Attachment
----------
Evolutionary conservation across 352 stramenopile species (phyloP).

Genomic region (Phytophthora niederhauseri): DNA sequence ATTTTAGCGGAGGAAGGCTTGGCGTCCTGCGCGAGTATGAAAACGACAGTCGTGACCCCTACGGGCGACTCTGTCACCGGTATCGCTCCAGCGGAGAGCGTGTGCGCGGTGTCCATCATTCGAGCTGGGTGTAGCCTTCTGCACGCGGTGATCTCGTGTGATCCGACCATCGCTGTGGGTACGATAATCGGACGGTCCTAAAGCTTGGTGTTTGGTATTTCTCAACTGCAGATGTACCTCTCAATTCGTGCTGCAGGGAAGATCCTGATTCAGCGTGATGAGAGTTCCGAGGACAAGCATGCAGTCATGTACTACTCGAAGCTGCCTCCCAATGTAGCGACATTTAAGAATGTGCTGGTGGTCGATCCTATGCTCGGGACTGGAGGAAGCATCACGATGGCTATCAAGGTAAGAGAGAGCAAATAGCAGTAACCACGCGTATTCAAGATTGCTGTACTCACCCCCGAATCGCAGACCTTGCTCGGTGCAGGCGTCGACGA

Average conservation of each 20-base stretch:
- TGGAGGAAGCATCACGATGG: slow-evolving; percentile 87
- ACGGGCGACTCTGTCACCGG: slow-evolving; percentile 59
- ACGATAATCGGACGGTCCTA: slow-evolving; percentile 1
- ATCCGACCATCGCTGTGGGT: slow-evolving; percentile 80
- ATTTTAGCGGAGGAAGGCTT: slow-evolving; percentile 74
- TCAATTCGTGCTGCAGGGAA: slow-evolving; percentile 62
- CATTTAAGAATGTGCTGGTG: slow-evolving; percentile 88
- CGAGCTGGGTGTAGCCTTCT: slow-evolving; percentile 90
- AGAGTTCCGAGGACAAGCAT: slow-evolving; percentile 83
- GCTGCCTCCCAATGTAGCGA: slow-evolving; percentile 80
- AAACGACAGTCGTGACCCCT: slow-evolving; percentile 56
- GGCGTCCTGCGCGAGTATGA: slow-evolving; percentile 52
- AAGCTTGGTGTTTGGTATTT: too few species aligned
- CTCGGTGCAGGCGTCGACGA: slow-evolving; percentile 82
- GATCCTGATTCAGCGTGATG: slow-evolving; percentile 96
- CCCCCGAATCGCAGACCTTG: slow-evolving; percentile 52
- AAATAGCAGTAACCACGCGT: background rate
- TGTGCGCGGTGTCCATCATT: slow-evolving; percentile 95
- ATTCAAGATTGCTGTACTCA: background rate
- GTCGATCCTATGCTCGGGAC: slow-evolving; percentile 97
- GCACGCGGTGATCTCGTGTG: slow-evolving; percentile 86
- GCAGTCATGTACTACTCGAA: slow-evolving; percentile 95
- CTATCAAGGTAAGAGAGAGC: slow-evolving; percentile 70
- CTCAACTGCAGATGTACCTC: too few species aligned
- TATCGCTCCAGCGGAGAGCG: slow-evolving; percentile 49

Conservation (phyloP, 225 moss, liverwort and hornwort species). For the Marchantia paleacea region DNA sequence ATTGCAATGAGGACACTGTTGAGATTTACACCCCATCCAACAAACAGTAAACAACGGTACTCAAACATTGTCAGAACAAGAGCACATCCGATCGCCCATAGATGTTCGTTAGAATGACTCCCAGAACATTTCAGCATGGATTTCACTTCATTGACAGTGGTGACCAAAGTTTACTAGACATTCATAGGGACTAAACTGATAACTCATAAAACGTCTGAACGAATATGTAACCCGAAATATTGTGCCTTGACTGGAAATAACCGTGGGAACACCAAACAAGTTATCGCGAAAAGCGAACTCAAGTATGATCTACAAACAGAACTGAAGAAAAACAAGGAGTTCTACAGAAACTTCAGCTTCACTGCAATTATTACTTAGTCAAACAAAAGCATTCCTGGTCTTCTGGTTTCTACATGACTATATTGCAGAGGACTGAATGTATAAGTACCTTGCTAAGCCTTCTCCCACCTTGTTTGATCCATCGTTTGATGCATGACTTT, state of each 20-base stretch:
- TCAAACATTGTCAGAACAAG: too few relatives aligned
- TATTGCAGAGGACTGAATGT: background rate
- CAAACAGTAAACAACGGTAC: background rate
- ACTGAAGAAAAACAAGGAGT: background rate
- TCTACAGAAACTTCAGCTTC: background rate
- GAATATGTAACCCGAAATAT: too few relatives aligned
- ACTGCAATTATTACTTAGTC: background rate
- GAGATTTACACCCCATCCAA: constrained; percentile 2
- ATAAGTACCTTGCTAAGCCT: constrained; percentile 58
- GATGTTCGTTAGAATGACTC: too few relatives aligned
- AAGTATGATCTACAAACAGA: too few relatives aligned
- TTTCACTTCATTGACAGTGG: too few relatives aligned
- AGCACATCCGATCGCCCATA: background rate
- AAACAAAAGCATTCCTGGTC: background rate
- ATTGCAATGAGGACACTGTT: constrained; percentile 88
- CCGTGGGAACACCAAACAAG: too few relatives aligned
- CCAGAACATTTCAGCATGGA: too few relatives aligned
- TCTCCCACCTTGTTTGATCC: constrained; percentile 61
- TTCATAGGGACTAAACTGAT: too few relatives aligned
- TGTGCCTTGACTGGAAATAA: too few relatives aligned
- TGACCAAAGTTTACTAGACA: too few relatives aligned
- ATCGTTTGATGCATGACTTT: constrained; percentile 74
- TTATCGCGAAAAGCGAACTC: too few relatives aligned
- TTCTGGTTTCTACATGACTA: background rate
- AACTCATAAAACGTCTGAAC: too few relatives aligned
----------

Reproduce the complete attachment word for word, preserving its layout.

Evolutionary conservation across 352 stramenopile species (phyloP).

Genomic region (Phytophthora niederhauseri): DNA sequence ATTTTAGCGGAGGAAGGCTTGGCGTCCTGCGCGAGTATGAAAACGACAGTCGTGACCCCTACGGGCGACTCTGTCACCGGTATCGCTCCAGCGGAGAGCGTGTGCGCGGTGTCCATCATTCGAGCTGGGTGTAGCCTTCTGCACGCGGTGATCTCGTGTGATCCGACCATCGCTGTGGGTACGATAATCGGACGGTCCTAAAGCTTGGTGTTTGGTATTTCTCAACTGCAGATGTACCTCTCAATTCGTGCTGCAGGGAAGATCCTGATTCAGCGTGATGAGAGTTCCGAGGACAAGCATGCAGTCATGTACTACTCGAAGCTGCCTCCCAATGTAGCGACATTTAAGAATGTGCTGGTGGTCGATCCTATGCTCGGGACTGGAGGAAGCATCACGATGGCTATCAAGGTAAGAGAGAGCAAATAGCAGTAACCACGCGTATTCAAGATTGCTGTACTCACCCCCGAATCGCAGACCTTGCTCGGTGCAGGCGTCGACGA

Average conservation of each 20-base stretch:
- TGGAGGAAGCATCACGATGG: slow-evolving; percentile 87
- ACGGGCGACTCTGTCACCGG: slow-evolving; percentile 59
- ACGATAATCGGACGGTCCTA: slow-evolving; percentile 1
- ATCCGACCATCGCTGTGGGT: slow-evolving; percentile 80
- ATTTTAGCGGAGGAAGGCTT: slow-evolving; percentile 74
- TCAATTCGTGCTGCAGGGAA: slow-evolving; percentile 62
- CATTTAAGAATGTGCTGGTG: slow-evolving; percentile 88
- CGAGCTGGGTGTAGCCTTCT: slow-evolving; percentile 90
- AGAGTTCCGAGGACAAGCAT: slow-evolving; percentile 83
- GCTGCCTCCCAATGTAGCGA: slow-evolving; percentile 80
- AAACGACAGTCGTGACCCCT: slow-evolving; percentile 56
- GGCGTCCTGCGCGAGTATGA: slow-evolving; percentile 52
- AAGCTTGGTGTTTGGTATTT: too few species aligned
- CTCGGTGCAGGCGTCGACGA: slow-evolving; percentile 82
- GATCCTGATTCAGCGTGATG: slow-evolving; percentile 96
- CCCCCGAATCGCAGACCTTG: slow-evolving; percentile 52
- AAATAGCAGTAACCACGCGT: background rate
- TGTGCGCGGTGTCCATCATT: slow-evolving; percentile 95
- ATTCAAGATTGCTGTACTCA: background rate
- GTCGATCCTATGCTCGGGAC: slow-evolving; percentile 97
- GCACGCGGTGATCTCGTGTG: slow-evolving; percentile 86
- GCAGTCATGTACTACTCGAA: slow-evolving; percentile 95
- CTATCAAGGTAAGAGAGAGC: slow-evolving; percentile 70
- CTCAACTGCAGATGTACCTC: too few species aligned
- TATCGCTCCAGCGGAGAGCG: slow-evolving; percentile 49

Conservation (phyloP, 225 moss, liverwort and hornwort species). For the Marchantia paleacea region DNA sequence ATTGCAATGAGGACACTGTTGAGATTTACACCCCATCCAACAAACAGTAAACAACGGTACTCAAACATTGTCAGAACAAGAGCACATCCGATCGCCCATAGATGTTCGTTAGAATGACTCCCAGAACATTTCAGCATGGATTTCACTTCATTGACAGTGGTGACCAAAGTTTACTAGACATTCATAGGGACTAAACTGATAACTCATAAAACGTCTGAACGAATATGTAACCCGAAATATTGTGCCTTGACTGGAAATAACCGTGGGAACACCAAACAAGTTATCGCGAAAAGCGAACTCAAGTATGATCTACAAACAGAACTGAAGAAAAACAAGGAGTTCTACAGAAACTTCAGCTTCACTGCAATTATTACTTAGTCAAACAAAAGCATTCCTGGTCTTCTGGTTTCTACATGACTATATTGCAGAGGACTGAATGTATAAGTACCTTGCTAAGCCTTCTCCCACCTTGTTTGATCCATCGTTTGATGCATGACTTT, state of each 20-base stretch:
- TCAAACATTGTCAGAACAAG: too few relatives aligned
- TATTGCAGAGGACTGAATGT: background rate
- CAAACAGTAAACAACGGTAC: background rate
- ACTGAAGAAAAACAAGGAGT: background rate
- TCTACAGAAACTTCAGCTTC: background rate
- GAATATGTAACCCGAAATAT: too few relatives aligned
- ACTGCAATTATTACTTAGTC: background rate
- GAGATTTACACCCCATCCAA: constrained; percentile 2
- ATAAGTACCTTGCTAAGCCT: constrained; percentile 58
- GATGTTCGTTAGAATGACTC: too few relatives aligned
- AAGTATGATCTACAAACAGA: too few relatives aligned
- TTTCACTTCATTGACAGTGG: too few relatives aligned
- AGCACATCCGATCGCCCATA: background rate
- AAACAAAAGCATTCCTGGTC: background rate
- ATTGCAATGAGGACACTGTT: constrained; percentile 88
- CCGTGGGAACACCAAACAAG: too few relatives aligned
- CCAGAACATTTCAGCATGGA: too few relatives aligned
- TCTCCCACCTTGTTTGATCC: constrained; percentile 61
- TTCATAGGGACTAAACTGAT: too few relatives aligned
- TGTGCCTTGACTGGAAATAA: too few relatives aligned
- TGACCAAAGTTTACTAGACA: too few relatives aligned
- ATCGTTTGATGCATGACTTT: constrained; percentile 74
- TTATCGCGAAAAGCGAACTC: too few relatives aligned
- TTCTGGTTTCTACATGACTA: background rate
- AACTCATAAAACGTCTGAAC: too few relatives aligned